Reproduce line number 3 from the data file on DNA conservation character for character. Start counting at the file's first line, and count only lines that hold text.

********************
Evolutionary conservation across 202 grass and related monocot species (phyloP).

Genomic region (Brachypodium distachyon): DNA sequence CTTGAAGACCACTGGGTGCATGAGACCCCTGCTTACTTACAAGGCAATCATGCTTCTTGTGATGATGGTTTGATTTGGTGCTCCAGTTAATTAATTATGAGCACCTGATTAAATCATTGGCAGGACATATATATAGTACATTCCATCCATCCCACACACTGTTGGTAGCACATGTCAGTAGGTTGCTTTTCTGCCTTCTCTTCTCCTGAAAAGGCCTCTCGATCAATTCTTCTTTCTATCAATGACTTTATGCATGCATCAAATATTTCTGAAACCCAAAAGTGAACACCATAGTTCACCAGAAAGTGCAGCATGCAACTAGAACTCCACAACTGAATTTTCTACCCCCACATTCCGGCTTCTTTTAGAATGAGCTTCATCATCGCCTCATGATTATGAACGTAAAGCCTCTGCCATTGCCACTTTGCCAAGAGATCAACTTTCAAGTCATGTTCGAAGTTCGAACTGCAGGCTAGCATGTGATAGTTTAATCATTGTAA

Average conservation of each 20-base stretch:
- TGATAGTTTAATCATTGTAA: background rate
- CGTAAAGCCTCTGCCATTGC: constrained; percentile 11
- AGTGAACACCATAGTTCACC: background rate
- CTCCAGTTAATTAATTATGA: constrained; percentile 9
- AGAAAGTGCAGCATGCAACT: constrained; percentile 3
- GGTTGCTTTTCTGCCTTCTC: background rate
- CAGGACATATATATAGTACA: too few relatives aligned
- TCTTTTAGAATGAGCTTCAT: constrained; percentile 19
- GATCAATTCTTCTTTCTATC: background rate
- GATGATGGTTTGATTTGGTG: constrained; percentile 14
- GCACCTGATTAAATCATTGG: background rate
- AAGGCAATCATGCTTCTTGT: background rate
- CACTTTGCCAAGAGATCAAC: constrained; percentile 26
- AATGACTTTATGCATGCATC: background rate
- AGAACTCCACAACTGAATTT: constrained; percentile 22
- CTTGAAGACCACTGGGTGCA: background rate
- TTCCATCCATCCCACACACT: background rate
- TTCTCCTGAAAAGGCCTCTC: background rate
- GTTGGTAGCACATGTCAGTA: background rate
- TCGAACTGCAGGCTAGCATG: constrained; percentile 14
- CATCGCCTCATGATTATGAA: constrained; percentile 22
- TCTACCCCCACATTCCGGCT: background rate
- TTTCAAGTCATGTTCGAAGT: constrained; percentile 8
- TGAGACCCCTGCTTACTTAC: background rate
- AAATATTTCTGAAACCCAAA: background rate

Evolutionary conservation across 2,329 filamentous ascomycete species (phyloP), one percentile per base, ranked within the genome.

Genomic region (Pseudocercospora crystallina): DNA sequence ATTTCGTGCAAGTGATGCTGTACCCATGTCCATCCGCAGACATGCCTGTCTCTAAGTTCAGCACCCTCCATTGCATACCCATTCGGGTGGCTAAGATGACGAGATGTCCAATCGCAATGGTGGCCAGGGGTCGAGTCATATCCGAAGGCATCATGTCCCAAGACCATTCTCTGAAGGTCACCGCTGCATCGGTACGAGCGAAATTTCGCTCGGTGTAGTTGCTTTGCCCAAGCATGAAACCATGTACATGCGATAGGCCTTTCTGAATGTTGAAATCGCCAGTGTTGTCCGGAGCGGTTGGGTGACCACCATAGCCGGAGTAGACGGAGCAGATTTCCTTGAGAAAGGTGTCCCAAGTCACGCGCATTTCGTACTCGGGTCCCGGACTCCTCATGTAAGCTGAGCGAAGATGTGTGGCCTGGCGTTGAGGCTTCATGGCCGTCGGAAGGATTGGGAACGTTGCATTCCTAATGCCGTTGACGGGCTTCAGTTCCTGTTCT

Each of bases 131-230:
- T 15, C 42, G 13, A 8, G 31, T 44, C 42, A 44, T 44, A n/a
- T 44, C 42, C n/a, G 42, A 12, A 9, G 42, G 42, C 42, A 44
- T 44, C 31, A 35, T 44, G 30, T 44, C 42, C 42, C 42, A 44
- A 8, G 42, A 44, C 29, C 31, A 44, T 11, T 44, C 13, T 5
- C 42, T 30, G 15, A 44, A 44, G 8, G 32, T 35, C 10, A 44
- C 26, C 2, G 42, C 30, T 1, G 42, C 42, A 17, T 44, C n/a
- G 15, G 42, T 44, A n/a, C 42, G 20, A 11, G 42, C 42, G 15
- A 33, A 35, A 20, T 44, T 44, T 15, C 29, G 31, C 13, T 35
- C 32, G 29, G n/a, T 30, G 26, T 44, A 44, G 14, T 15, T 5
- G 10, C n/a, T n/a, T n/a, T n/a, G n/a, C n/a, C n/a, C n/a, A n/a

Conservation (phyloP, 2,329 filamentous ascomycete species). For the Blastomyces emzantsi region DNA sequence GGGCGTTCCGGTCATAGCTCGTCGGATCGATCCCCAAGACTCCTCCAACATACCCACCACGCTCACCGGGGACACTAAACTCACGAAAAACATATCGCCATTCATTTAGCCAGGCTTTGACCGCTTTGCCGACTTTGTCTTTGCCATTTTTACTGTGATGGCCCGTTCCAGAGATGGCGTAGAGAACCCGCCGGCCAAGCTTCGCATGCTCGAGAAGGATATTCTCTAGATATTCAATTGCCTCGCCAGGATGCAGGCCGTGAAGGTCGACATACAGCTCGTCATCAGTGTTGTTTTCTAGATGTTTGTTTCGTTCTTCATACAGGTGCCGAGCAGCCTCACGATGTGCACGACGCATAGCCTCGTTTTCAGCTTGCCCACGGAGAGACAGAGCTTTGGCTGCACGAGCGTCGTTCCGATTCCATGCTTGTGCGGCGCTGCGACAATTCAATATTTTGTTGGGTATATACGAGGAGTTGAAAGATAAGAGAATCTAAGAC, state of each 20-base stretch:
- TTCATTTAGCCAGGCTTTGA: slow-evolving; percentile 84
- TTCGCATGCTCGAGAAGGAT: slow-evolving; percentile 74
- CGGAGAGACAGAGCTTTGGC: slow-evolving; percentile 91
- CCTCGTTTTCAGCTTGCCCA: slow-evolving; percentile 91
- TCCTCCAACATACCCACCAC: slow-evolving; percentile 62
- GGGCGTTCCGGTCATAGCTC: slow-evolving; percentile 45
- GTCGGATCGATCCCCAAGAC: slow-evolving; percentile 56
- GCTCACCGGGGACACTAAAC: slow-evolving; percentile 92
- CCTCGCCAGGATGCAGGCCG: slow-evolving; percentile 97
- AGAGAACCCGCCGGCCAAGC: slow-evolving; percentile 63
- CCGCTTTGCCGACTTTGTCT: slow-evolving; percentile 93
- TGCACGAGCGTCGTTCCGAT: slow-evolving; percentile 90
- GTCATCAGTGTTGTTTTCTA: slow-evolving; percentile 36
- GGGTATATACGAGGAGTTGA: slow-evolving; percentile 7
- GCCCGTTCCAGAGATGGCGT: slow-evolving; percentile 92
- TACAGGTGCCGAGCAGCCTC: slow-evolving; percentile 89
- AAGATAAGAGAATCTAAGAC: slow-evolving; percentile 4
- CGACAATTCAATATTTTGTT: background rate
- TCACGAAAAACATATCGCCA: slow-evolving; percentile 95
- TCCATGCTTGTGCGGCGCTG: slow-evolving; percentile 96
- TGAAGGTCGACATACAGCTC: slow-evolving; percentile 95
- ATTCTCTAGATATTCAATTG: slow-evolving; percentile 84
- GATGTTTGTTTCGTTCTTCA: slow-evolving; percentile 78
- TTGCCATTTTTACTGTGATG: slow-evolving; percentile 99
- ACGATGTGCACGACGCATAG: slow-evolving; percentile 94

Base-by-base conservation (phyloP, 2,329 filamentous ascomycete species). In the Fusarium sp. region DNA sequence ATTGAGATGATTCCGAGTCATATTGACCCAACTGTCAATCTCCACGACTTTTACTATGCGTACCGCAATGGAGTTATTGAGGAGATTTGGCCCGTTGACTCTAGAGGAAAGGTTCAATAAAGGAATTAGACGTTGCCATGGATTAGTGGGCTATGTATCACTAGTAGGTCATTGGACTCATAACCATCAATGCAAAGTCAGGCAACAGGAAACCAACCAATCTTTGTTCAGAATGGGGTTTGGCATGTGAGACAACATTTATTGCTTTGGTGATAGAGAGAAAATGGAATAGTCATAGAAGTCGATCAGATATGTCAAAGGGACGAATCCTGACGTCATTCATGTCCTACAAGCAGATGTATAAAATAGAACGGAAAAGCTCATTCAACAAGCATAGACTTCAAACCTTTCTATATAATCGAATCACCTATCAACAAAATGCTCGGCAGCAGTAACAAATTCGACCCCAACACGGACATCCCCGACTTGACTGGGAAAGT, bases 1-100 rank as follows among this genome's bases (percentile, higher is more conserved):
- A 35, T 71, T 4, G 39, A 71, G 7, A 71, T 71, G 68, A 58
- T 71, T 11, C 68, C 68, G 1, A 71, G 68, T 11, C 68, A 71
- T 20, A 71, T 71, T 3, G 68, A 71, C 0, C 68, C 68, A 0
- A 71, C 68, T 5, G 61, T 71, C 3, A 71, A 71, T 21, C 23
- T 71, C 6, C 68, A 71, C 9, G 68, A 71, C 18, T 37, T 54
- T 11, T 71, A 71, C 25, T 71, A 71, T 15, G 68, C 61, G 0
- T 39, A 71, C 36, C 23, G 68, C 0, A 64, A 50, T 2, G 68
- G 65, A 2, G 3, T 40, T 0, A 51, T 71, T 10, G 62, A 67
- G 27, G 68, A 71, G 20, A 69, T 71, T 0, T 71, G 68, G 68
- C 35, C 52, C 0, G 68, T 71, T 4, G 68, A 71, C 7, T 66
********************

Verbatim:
Average conservation of each 20-base stretch: